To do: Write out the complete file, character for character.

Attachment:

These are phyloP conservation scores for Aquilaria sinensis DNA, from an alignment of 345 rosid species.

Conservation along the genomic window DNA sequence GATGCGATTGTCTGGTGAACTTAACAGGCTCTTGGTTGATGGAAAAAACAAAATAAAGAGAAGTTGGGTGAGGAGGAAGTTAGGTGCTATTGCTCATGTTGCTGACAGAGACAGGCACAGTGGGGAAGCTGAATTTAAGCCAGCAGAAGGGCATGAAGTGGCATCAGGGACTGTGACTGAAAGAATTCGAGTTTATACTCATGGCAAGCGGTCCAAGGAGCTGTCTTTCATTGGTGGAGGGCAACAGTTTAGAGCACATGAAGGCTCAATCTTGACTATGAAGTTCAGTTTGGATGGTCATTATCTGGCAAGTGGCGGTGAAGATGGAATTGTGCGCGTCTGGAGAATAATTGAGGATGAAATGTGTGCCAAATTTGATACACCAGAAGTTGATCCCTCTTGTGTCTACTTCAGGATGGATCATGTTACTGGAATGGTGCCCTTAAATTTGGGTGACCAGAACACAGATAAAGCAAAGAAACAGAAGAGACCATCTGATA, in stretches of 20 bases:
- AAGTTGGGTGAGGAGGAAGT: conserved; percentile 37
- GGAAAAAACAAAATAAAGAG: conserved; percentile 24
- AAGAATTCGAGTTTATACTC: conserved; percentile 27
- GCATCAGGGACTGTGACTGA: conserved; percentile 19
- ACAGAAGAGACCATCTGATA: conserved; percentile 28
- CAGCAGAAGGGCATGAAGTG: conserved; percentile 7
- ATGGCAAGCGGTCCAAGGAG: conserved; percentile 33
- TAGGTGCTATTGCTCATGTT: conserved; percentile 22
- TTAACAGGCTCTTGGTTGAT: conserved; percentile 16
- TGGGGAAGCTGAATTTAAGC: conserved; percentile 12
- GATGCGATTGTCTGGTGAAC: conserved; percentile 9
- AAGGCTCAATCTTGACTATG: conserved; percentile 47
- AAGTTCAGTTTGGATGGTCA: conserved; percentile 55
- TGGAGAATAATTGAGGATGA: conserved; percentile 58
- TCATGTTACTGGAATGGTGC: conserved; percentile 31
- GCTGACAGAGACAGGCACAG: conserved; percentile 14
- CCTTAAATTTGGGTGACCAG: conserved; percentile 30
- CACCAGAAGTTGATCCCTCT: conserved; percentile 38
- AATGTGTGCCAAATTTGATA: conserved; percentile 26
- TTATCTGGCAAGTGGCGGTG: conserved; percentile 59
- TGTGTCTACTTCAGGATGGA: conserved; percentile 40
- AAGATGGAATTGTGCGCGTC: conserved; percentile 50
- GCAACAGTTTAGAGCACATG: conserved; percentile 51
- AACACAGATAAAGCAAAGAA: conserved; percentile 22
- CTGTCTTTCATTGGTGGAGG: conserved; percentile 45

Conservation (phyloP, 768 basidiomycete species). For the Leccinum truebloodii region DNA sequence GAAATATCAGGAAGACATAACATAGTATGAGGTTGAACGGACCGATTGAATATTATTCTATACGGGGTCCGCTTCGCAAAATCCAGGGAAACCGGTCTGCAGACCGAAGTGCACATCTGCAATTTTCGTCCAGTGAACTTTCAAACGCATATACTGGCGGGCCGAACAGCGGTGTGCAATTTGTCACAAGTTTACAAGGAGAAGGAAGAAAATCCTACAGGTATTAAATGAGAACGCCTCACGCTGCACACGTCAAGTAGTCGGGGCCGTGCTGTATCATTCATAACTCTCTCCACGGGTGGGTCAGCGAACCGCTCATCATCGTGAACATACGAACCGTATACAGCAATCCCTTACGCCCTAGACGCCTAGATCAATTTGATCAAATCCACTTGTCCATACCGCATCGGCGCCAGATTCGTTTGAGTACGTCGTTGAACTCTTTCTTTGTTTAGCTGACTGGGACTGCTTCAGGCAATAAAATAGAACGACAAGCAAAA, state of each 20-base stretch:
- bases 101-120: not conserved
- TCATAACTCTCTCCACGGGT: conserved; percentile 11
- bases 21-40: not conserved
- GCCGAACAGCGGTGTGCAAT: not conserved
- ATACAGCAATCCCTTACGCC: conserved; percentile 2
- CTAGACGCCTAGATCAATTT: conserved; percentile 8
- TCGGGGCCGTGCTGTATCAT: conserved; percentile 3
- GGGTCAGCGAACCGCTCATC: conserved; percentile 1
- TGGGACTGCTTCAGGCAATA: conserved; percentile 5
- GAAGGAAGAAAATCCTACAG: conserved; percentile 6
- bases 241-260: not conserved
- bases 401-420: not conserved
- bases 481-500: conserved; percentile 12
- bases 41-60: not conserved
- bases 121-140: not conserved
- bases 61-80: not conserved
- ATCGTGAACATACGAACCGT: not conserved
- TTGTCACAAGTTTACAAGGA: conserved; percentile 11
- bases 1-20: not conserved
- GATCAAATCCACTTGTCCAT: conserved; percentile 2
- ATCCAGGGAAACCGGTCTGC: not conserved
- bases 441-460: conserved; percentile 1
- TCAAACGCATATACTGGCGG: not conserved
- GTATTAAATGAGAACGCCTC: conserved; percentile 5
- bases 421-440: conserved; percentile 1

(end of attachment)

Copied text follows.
These are phyloP conservation scores for Aquilaria sinensis DNA, from an alignment of 345 rosid species.

Conservation along the genomic window DNA sequence GATGCGATTGTCTGGTGAACTTAACAGGCTCTTGGTTGATGGAAAAAACAAAATAAAGAGAAGTTGGGTGAGGAGGAAGTTAGGTGCTATTGCTCATGTTGCTGACAGAGACAGGCACAGTGGGGAAGCTGAATTTAAGCCAGCAGAAGGGCATGAAGTGGCATCAGGGACTGTGACTGAAAGAATTCGAGTTTATACTCATGGCAAGCGGTCCAAGGAGCTGTCTTTCATTGGTGGAGGGCAACAGTTTAGAGCACATGAAGGCTCAATCTTGACTATGAAGTTCAGTTTGGATGGTCATTATCTGGCAAGTGGCGGTGAAGATGGAATTGTGCGCGTCTGGAGAATAATTGAGGATGAAATGTGTGCCAAATTTGATACACCAGAAGTTGATCCCTCTTGTGTCTACTTCAGGATGGATCATGTTACTGGAATGGTGCCCTTAAATTTGGGTGACCAGAACACAGATAAAGCAAAGAAACAGAAGAGACCATCTGATA, in stretches of 20 bases:
- AAGTTGGGTGAGGAGGAAGT: conserved; percentile 37
- GGAAAAAACAAAATAAAGAG: conserved; percentile 24
- AAGAATTCGAGTTTATACTC: conserved; percentile 27
- GCATCAGGGACTGTGACTGA: conserved; percentile 19
- ACAGAAGAGACCATCTGATA: conserved; percentile 28
- CAGCAGAAGGGCATGAAGTG: conserved; percentile 7
- ATGGCAAGCGGTCCAAGGAG: conserved; percentile 33
- TAGGTGCTATTGCTCATGTT: conserved; percentile 22
- TTAACAGGCTCTTGGTTGAT: conserved; percentile 16
- TGGGGAAGCTGAATTTAAGC: conserved; percentile 12
- GATGCGATTGTCTGGTGAAC: conserved; percentile 9
- AAGGCTCAATCTTGACTATG: conserved; percentile 47
- AAGTTCAGTTTGGATGGTCA: conserved; percentile 55
- TGGAGAATAATTGAGGATGA: conserved; percentile 58
- TCATGTTACTGGAATGGTGC: conserved; percentile 31
- GCTGACAGAGACAGGCACAG: conserved; percentile 14
- CCTTAAATTTGGGTGACCAG: conserved; percentile 30
- CACCAGAAGTTGATCCCTCT: conserved; percentile 38
- AATGTGTGCCAAATTTGATA: conserved; percentile 26
- TTATCTGGCAAGTGGCGGTG: conserved; percentile 59
- TGTGTCTACTTCAGGATGGA: conserved; percentile 40
- AAGATGGAATTGTGCGCGTC: conserved; percentile 50
- GCAACAGTTTAGAGCACATG: conserved; percentile 51
- AACACAGATAAAGCAAAGAA: conserved; percentile 22
- CTGTCTTTCATTGGTGGAGG: conserved; percentile 45

Conservation (phyloP, 768 basidiomycete species). For the Leccinum truebloodii region DNA sequence GAAATATCAGGAAGACATAACATAGTATGAGGTTGAACGGACCGATTGAATATTATTCTATACGGGGTCCGCTTCGCAAAATCCAGGGAAACCGGTCTGCAGACCGAAGTGCACATCTGCAATTTTCGTCCAGTGAACTTTCAAACGCATATACTGGCGGGCCGAACAGCGGTGTGCAATTTGTCACAAGTTTACAAGGAGAAGGAAGAAAATCCTACAGGTATTAAATGAGAACGCCTCACGCTGCACACGTCAAGTAGTCGGGGCCGTGCTGTATCATTCATAACTCTCTCCACGGGTGGGTCAGCGAACCGCTCATCATCGTGAACATACGAACCGTATACAGCAATCCCTTACGCCCTAGACGCCTAGATCAATTTGATCAAATCCACTTGTCCATACCGCATCGGCGCCAGATTCGTTTGAGTACGTCGTTGAACTCTTTCTTTGTTTAGCTGACTGGGACTGCTTCAGGCAATAAAATAGAACGACAAGCAAAA, state of each 20-base stretch:
- bases 101-120: not conserved
- TCATAACTCTCTCCACGGGT: conserved; percentile 11
- bases 21-40: not conserved
- GCCGAACAGCGGTGTGCAAT: not conserved
- ATACAGCAATCCCTTACGCC: conserved; percentile 2
- CTAGACGCCTAGATCAATTT: conserved; percentile 8
- TCGGGGCCGTGCTGTATCAT: conserved; percentile 3
- GGGTCAGCGAACCGCTCATC: conserved; percentile 1
- TGGGACTGCTTCAGGCAATA: conserved; percentile 5
- GAAGGAAGAAAATCCTACAG: conserved; percentile 6
- bases 241-260: not conserved
- bases 401-420: not conserved
- bases 481-500: conserved; percentile 12
- bases 41-60: not conserved
- bases 121-140: not conserved
- bases 61-80: not conserved
- ATCGTGAACATACGAACCGT: not conserved
- TTGTCACAAGTTTACAAGGA: conserved; percentile 11
- bases 1-20: not conserved
- GATCAAATCCACTTGTCCAT: conserved; percentile 2
- ATCCAGGGAAACCGGTCTGC: not conserved
- bases 441-460: conserved; percentile 1
- TCAAACGCATATACTGGCGG: not conserved
- GTATTAAATGAGAACGCCTC: conserved; percentile 5
- bases 421-440: conserved; percentile 1